Vidya Balan says that women to­day are break­ing stereo­types, and this holds true for In­dian cin­ema too

Hindustan Times (Patna) - Live - - Front Page - Shalvi Man­gaokar shalvi.man­gaokar@hin­dus­tan­times.com

Vidya Balan has man­aged to break many stereo­types in the Hindi film in­dus­try and there is no deny­ing that over the years, the ac­tor has man­aged to chart her own unique path in Bol­ly­wood.

Not only has she ex­per­i­mented with roles, but she has also shoul­dered films sin­gle­hand­edly — like The Dirty Pic­ture (TDP; 2011) and Ka­haani (2012) — that have gone on to be­come suc­cesses at the box of­fice, which is rare for women-cen­tric films. The 36-year-old feels that things are rapidly chang­ing for women in the Hindi film in­dus­try.

“Now, there is def­i­nitely more faith in movies that are cen­tred on fe­male pro­tag­o­nists. I think that comes from the suc­cess that other women-cen­tric films have wit­nessed,” says Vidya, adding, “All over the world, women are break­ing stereo­types. We’re do­ing the un­ex­pected, and we’re liv­ing the way we want to live, un­apolo­get­i­cally. I think that is in­spir­ing (film) writ­ers and di­rec­tors, and that’s what peo­ple are iden­ti­fy­ing with.” That’s one rea­son Vidya thinks why women are open­ing up to play­ing grey roles now. “I could do Ishqiya (2010) and TDP be­cause they were ac­cepted. We aren’t ex­pect­ing our women to only be noble any­more. We’re ex­pect­ing them to be real. There’s lesser judge­ment now, when it comes to women, and that sen­ti­ment is what is find­ing a voice in cin­ema too. Hav­ing said that, we still have a long way to go,” says the ac­tor.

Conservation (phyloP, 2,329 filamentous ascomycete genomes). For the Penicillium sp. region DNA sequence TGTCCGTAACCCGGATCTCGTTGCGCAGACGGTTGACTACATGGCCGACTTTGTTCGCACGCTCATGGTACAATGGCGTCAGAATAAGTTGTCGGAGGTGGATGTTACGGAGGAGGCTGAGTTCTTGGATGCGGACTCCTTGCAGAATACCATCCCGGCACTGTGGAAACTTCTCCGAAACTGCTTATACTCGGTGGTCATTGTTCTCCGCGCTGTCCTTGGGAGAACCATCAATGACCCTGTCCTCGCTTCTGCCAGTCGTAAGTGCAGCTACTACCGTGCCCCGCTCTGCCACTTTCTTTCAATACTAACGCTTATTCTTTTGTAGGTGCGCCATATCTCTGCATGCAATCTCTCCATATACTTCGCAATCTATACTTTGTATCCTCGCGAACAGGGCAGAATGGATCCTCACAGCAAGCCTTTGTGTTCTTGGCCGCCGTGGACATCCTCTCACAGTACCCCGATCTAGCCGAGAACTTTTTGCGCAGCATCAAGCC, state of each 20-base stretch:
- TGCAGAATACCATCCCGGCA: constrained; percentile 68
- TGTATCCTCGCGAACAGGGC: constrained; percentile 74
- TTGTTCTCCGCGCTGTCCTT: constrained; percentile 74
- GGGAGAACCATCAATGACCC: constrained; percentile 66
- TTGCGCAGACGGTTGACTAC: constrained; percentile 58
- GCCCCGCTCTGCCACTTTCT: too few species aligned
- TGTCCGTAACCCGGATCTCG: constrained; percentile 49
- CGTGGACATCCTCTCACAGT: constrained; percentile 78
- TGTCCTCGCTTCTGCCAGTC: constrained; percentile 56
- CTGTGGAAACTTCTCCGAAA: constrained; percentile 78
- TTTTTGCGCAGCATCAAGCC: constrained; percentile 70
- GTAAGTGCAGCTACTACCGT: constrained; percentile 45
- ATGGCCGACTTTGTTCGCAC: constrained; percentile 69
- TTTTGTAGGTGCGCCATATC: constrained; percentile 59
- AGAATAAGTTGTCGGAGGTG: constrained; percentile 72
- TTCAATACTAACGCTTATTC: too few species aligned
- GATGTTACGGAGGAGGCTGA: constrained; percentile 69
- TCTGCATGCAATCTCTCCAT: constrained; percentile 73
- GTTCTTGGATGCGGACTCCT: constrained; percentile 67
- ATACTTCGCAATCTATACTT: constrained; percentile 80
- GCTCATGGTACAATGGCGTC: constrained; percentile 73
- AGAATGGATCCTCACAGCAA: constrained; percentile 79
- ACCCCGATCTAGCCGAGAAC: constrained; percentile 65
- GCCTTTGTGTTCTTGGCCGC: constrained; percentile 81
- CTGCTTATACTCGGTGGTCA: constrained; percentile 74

Vidya re­veals that she is cur­rently busy read­ing scripts, and is ex­cited about play­ing late ac­tor Geeta Bali in a small role in an up­com­ing Marathi film. “There was a time when ac­tors like Nar­gis, Nutan and Geeta Bali were do­ing some won­der­ful work. Some­times I wish I was born 40-50 years ago. But, at times, I also feel glad I wasn’t born then. I think, to­day, fe­male char­ac­ters are more hu­man. At that time, they were more glo­ri­fied,” says Vidya, adding that she has al­ways wanted to fea­ture in a Marathi film.

“While grow­ing up, my mum used to watch Marathi films on Do­or­dar­shan on Satur­days. I used to watch them too. Marathi cin­ema is def­i­nitely go­ing through a won­der­ful change,” says Vidya.


Newspapers in English

Newspapers from India

© PressReader. All rights reserved.